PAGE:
Ag society vote brings group into state compliance
The Harrison County Agricultural Society took its ‘lumps’ last week and became a ‘public benefit’ corporation to be in compliance with Indiana law. The organization, founded in 1859, had been non-compliant since 1991 when a change in state law said nonprofit groups could not have stockholders.
Officers for the ag society learned earlier this year, while applying for grants, that the group was out of compliance. They attempted to remedy the situation at the organization’s annual meeting last month; however, the majority of stockholders, during a standing-room-only meeting at Farm Bureau Insurance, voted to table any action and put the rest of the meeting on hold to allow more research.
Indiana State Rep. Rhonda Rhoads, who attended last month’s meeting, volunteered to contact the Indiana Attorney General’s office to seek answers to questions provided by stockholders. She reported her findings last Tuesday night when the meeting resumed, this time at the Purdue Extension Building at the Harrison County Government Center complex. Again, the turnout of stockholders filled the room.
The Attorney General’s office summarized that the ‘Harrison County Agricultural Society would need to change from a shareholder to a membership organization in order to comply with state law but not with federal law,’ which doesn’t require the change. However, if the change was not made, the ag society could choose how to dissolve ‘as long as the process is written in its articles of incorporation or bylaws.’ (No such provision existed.)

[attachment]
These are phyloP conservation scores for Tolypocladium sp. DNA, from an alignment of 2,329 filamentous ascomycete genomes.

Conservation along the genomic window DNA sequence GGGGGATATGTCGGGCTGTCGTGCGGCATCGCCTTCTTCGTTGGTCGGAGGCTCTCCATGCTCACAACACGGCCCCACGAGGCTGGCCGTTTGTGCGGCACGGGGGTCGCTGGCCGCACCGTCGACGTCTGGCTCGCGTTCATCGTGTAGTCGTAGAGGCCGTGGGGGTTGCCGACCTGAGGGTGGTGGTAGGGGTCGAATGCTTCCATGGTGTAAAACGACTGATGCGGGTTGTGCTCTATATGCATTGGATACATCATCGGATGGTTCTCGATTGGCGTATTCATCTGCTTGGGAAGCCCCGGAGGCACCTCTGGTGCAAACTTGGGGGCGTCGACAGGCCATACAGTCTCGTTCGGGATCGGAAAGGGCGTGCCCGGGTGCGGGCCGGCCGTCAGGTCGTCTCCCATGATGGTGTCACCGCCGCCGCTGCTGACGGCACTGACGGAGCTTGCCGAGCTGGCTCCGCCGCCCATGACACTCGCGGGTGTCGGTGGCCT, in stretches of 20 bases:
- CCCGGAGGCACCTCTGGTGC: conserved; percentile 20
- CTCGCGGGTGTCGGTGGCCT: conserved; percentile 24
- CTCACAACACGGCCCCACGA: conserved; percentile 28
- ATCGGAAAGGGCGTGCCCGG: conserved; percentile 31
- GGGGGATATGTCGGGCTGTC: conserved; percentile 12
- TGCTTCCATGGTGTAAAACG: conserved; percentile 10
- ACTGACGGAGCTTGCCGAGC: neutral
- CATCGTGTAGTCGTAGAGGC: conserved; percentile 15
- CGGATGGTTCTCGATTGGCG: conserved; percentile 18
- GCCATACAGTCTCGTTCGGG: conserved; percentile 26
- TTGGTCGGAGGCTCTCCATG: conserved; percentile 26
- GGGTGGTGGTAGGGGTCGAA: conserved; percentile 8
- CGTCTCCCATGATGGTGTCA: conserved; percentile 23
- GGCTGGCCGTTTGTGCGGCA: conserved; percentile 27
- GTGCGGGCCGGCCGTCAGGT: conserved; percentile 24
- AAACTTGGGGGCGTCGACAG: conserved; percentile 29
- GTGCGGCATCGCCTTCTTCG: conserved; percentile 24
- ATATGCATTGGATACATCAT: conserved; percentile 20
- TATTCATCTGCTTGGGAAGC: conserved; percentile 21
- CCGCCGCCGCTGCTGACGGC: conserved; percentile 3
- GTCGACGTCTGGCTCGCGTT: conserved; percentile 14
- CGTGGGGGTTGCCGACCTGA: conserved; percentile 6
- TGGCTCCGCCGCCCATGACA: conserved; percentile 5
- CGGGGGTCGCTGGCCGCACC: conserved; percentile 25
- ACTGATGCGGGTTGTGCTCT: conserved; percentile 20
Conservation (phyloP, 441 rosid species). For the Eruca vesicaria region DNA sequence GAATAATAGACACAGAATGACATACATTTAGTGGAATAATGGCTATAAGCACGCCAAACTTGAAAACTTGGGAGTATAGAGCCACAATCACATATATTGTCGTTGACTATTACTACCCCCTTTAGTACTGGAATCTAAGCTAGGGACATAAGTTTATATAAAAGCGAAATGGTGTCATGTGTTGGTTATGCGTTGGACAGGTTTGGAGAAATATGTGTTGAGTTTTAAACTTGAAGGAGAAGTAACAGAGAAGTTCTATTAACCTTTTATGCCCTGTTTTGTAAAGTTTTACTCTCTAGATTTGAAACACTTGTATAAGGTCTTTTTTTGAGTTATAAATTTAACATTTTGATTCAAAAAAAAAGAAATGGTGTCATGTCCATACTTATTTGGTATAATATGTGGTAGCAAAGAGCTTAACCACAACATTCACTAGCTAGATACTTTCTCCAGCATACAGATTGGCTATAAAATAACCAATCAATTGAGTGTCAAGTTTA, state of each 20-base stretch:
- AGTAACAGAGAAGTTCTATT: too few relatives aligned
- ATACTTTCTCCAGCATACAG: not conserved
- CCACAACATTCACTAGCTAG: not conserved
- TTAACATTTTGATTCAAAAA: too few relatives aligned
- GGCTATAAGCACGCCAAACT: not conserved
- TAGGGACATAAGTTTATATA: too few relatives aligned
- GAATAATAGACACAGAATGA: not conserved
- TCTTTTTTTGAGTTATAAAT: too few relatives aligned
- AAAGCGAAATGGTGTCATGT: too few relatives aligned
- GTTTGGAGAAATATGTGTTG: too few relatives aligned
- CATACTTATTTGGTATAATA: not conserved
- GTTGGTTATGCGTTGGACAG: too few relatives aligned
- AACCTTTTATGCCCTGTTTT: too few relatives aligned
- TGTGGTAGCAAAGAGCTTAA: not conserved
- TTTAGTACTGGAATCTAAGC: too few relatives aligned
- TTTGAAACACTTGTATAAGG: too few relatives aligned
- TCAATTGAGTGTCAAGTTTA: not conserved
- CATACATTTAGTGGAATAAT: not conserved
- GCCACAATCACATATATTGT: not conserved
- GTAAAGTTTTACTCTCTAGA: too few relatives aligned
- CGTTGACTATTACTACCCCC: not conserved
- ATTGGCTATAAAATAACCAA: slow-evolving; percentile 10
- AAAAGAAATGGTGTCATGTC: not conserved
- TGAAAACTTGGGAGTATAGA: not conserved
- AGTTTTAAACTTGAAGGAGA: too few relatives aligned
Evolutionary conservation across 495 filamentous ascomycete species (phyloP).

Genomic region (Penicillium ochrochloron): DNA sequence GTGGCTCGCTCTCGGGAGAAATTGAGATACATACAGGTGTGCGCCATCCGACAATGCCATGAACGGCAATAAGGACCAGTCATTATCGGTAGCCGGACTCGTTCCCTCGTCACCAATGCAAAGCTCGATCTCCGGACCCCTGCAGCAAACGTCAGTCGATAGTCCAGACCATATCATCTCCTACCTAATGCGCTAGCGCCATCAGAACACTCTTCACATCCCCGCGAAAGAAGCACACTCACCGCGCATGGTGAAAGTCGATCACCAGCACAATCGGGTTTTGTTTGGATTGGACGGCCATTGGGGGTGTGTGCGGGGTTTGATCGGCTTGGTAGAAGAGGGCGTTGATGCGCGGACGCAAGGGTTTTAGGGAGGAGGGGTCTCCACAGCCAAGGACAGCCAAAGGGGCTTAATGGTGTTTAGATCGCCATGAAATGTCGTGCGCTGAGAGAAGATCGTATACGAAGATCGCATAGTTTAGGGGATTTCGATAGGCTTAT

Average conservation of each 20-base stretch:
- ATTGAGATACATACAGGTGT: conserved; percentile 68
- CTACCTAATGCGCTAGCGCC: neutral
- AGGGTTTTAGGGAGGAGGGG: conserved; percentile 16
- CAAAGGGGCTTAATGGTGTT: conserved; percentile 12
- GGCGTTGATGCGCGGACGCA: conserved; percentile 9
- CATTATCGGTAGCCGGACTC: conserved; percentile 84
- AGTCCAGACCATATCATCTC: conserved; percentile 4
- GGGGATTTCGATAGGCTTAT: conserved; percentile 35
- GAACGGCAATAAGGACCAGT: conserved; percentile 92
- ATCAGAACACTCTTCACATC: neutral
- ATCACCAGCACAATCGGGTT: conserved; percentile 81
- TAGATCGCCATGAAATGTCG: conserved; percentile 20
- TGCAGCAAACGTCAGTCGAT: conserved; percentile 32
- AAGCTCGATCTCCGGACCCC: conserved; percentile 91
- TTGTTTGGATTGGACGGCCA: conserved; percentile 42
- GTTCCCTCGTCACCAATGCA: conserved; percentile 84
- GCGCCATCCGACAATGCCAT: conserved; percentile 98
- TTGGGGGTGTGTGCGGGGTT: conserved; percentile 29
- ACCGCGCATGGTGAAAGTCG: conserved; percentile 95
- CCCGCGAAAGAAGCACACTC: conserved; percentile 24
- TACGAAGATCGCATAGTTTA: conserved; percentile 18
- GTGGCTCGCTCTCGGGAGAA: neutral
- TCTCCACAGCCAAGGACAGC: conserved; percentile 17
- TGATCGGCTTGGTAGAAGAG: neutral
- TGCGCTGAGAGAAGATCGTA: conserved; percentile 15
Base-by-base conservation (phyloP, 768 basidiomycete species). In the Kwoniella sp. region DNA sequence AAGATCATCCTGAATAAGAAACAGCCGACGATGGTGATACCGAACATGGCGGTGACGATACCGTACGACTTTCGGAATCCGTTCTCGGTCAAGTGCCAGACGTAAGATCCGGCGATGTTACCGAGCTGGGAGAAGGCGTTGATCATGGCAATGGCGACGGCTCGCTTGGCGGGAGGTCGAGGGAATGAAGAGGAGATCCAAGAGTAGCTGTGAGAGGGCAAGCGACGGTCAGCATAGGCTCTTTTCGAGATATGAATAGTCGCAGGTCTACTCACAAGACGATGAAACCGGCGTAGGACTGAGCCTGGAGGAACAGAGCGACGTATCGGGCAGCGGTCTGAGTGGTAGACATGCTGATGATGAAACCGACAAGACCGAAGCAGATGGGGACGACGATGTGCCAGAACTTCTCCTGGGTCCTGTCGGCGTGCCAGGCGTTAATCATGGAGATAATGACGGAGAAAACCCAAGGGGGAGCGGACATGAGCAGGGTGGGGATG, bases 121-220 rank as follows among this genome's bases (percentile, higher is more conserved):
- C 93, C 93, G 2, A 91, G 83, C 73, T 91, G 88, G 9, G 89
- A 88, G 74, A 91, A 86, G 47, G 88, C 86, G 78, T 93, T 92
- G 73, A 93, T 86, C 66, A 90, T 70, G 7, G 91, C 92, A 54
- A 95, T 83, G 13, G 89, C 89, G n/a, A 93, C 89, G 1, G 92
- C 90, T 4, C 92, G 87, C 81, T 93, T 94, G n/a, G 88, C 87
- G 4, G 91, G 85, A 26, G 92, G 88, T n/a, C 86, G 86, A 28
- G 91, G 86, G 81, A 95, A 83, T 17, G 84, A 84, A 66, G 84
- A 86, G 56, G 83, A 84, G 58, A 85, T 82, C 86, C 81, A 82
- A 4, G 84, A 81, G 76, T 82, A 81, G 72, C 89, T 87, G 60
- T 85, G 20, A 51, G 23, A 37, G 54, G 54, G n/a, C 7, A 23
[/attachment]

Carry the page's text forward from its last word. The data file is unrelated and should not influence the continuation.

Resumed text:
To the question of whether the Attorney General’s office would decide how assets would be dispersed, Rhoads said the answer was that office ‘is involved … only when the AG is seeking a judicial dissolution because the corporation has committed fraud, exceeded or abused authority, misapplied or wasted assets or cannot carry out the corporation’s objectives any more.’
Rhoads said additional questions were submitted, including one asking how groups find out about changes in the law.
Todd Uhl, who was the immediate past board president, said the group didn’t have anyone to look over its bylaws until the board hired Leslie Vidra, a New Albany attorney who specializes in nonprofit groups, late this fall when it realized it was out of compliance.
‘It could be an annual review,’ Vidra said of checking for future needed changes.
She later added that she believed the new proposed bylaws ‘provided everything.’
In response to someone asking if, under the new structure, someone who pays membership dues have a say who serves on the board, Uhl said each member would have one vote.
Vidra elaborated that each October nominations would be sought for board members ‘so that by the (annual) meeting, members would know the slate’ of candidates.
A proxy for a deceased member can only be cast at the first meeting following the member’s death was the answer to another question.
Uhl reiterated that usually there isn’t a large turnout for the ag society’s annual meeting.